Literature / Arts
Kabuki Heroes on the Osaka Stage, 1780-1830
（University of Hawai’i Press 2005）
Andrew C. Gerstle
Kabuki was, and remains, an actors’ theatre.
The audience comes to see someone in a play more often than it comes to see the play itself.
The phenomenon is familiar to us in our age of movie stars and pop-idols but it is not always remembered that Japan has long entertained a superstar concept.
Kabuki actors have, from the inception of the drama, been a stimulus for actor-prints, for lavish albums, for single-sheet illustrations, all displaying the different ways in which actors and their
performances were interpreted.
Such was the intention of the 2005 British Museum exhibition, of which this volume is a reproduction of the catalogue.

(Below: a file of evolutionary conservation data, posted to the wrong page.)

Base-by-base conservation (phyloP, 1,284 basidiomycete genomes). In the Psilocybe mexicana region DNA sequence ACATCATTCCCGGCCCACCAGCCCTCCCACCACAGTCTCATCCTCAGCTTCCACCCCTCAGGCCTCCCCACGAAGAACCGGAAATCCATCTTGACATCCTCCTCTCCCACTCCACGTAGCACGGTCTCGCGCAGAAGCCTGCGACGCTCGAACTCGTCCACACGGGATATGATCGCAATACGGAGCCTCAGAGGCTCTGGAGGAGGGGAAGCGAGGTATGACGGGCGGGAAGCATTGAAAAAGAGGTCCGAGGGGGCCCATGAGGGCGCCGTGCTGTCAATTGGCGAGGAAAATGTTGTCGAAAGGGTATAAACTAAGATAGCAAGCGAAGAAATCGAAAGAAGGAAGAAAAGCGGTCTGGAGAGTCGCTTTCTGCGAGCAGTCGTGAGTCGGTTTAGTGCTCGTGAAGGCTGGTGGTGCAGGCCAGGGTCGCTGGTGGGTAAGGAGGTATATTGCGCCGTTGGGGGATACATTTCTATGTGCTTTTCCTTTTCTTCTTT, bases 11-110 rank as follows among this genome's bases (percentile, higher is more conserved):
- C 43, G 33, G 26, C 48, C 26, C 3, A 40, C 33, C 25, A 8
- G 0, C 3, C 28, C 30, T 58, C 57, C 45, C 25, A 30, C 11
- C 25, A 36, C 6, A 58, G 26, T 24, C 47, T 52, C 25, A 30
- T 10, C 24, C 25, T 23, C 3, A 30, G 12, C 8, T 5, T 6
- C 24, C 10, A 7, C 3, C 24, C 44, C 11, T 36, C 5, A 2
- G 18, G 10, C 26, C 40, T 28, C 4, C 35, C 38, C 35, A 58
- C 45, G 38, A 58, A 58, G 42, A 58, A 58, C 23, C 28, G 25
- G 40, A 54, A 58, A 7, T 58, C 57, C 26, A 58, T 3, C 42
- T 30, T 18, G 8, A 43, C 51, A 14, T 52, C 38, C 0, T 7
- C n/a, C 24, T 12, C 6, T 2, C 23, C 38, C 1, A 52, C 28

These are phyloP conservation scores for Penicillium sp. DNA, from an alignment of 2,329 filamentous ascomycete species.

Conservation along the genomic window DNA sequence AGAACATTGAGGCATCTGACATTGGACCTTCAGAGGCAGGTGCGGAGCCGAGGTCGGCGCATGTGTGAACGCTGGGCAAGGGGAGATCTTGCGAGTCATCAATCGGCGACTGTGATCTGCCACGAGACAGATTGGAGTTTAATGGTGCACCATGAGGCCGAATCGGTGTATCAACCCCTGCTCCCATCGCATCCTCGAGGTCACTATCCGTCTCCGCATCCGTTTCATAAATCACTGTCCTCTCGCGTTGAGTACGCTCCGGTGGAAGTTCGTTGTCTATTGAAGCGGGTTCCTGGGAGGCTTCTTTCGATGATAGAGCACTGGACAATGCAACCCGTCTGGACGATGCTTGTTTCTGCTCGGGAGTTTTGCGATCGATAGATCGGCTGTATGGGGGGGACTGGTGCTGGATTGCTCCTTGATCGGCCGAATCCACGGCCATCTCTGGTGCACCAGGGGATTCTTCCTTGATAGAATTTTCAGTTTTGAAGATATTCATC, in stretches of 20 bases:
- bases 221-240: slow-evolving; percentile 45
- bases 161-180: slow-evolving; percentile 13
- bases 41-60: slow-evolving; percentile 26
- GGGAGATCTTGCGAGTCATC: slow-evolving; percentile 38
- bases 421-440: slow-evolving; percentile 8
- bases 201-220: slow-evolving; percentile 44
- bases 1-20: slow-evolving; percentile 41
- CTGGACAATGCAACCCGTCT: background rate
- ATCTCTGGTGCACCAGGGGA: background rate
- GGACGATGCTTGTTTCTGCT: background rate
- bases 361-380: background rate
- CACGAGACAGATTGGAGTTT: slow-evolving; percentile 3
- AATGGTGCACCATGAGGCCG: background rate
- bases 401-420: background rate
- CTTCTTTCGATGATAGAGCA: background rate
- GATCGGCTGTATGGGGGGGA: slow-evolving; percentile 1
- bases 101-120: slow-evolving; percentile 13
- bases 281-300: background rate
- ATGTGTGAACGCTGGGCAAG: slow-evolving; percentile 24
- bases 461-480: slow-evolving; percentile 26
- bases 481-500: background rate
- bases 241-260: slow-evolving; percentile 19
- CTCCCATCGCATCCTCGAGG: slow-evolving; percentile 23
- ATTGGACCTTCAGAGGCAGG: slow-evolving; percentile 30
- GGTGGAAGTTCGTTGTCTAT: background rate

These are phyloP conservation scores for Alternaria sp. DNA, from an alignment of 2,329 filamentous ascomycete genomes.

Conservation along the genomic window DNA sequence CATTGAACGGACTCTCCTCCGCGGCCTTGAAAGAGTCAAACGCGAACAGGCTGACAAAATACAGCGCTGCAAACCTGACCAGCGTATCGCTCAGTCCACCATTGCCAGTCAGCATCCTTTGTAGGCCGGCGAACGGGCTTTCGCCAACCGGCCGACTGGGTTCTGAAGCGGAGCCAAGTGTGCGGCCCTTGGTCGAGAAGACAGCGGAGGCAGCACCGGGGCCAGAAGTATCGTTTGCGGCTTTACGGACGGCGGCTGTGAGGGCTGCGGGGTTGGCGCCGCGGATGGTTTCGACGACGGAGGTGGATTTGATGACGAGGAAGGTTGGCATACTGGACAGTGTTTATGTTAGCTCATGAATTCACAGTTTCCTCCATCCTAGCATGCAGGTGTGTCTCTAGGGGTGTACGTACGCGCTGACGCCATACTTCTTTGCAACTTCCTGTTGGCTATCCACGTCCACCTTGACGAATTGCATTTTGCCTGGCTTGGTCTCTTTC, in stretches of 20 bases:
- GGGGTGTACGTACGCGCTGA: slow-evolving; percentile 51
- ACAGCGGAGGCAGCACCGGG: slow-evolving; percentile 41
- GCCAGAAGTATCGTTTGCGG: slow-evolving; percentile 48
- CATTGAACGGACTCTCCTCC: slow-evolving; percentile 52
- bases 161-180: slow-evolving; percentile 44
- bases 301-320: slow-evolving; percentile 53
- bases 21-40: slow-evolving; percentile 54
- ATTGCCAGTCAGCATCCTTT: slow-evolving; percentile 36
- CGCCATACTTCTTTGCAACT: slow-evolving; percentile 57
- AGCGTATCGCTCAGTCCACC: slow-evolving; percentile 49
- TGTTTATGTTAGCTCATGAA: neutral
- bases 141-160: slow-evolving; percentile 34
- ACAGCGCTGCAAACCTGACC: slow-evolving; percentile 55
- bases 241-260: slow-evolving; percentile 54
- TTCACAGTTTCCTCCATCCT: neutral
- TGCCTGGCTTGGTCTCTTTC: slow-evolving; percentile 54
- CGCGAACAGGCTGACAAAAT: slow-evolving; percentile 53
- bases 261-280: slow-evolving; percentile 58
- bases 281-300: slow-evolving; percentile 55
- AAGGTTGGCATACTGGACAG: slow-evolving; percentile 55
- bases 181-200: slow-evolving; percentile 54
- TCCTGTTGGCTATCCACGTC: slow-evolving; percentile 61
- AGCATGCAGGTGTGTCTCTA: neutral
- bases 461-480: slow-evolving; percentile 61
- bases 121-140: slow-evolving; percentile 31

Most of the exhibits are here reproduced, along with authoritative texts, focusing on Kabuki culture in Osaka and Kyoto during the liveliest period of the adulation of the actors, from around 1780 until the 1830s.
The creation of celebrity and fame is actually a statement about the collective participation required by urban culture.
In traditional Japan this included the stage, the art studio, the poetry salon and the fan club.
We here recognize (some 300 woodblock print reproductions are included) our own obsession with celebrity and may realize that this is not merely a modern phenomenon.